Women in the United States are almost twice as likely as men to earn a bachelor's degree by the age of 23, underscoring decades of gains by females in schools and the workforce, according to a survey cited by Bloomberg. By that age, almost one in four women earned the college degree compared with one in seven men, the Bureau of Labour Statistics said. The research comes from a study that annually follows the lives of the same 9,000 people, born from 1980 to 1984.
Women's performance coincided with their increasing opportunities in the workforce as jobs shifted from male-dominated factories to offices open to women employees.
Mainland degrees soar
The mainland has awarded more than 21 million academic degrees, including 335,000 doctorates, since 1981 when a landmark regulation provided a legal frame for higher education, Xinhua reports.
They also included 2.73 million master's degrees and 18.3 million bachelor's degrees. As of the end of 2009, the mainland had 347 institutions authorised to issue doctorates, 697 for master's degrees and more than 700 for bachelor's degrees. More than 246,000 students are pursuing doctorate degrees.
Indonesian graduates' blues
Indonesian Manpower and Transmigration Minister Muhaimin Iskandar says that 30 per cent of university graduates are unemployed, Xinhua reports. Many are jobless because they are not well informed about vacancies or are not qualified for positions. Universities should produce qualified graduates and provide them with career planning, Iskandar said, calling on universities to work with industries so that there would be more jobs.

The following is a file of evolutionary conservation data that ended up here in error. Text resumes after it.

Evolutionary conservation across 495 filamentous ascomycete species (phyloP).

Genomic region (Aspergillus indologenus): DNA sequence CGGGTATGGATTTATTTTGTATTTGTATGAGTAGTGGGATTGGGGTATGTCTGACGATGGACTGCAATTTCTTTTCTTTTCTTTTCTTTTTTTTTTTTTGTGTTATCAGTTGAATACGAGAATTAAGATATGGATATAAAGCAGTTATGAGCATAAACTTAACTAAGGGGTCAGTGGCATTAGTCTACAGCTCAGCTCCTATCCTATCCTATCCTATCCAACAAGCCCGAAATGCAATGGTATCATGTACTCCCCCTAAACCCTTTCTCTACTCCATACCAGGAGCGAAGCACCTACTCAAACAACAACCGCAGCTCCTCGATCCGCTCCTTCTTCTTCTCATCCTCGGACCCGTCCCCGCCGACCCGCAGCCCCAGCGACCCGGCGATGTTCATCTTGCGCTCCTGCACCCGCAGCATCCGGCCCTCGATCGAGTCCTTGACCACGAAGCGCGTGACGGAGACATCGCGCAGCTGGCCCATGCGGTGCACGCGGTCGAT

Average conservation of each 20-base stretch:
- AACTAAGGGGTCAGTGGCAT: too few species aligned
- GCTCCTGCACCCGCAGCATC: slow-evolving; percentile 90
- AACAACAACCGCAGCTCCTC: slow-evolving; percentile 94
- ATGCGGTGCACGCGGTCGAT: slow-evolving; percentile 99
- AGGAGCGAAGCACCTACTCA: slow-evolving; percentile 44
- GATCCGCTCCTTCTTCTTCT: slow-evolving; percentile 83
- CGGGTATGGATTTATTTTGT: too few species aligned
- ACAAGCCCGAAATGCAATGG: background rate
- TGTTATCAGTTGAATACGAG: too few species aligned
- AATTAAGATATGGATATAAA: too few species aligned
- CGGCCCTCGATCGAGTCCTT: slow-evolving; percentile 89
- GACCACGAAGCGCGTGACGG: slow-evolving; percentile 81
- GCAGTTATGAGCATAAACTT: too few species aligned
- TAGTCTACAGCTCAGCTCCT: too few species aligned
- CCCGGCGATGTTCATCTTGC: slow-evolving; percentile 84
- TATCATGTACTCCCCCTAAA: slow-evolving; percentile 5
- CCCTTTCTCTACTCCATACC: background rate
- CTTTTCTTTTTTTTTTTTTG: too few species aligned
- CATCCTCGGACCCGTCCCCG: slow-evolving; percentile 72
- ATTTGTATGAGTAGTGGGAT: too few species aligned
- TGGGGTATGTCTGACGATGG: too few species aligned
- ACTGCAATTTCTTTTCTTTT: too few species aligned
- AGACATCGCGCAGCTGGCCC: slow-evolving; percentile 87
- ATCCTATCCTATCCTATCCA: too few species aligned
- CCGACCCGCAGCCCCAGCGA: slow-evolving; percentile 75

Spain offers tax breaks for jobs
The Spanish government has created tax breaks to encourage hiring young people and the long-term unemployed in a bid to lower the 43 per cent youth jobless rate, Bloomberg reports.
Companies will get a reduction of 75 per cent to 100 per cent in social-security taxes for offering part-time work to people up to 30 years old and the long-term jobless, Labour Minister Valeriano Gomez said. The incentives last a year in an attempt to spur employment in 2011.
A new subsidy will be created for unemployed workers in training. The programme will cost €400 million (HK$4.2 billion), with spending cuts from other ministries funding half. The subsidies will last six months and the budget won't be exceeded. Spain's unemployment rate is the highest in the European Union at 20 per cent, rising to 43 per cent among people younger than 25, after a decade-long construction boom lured Spaniards out of school and into building jobs.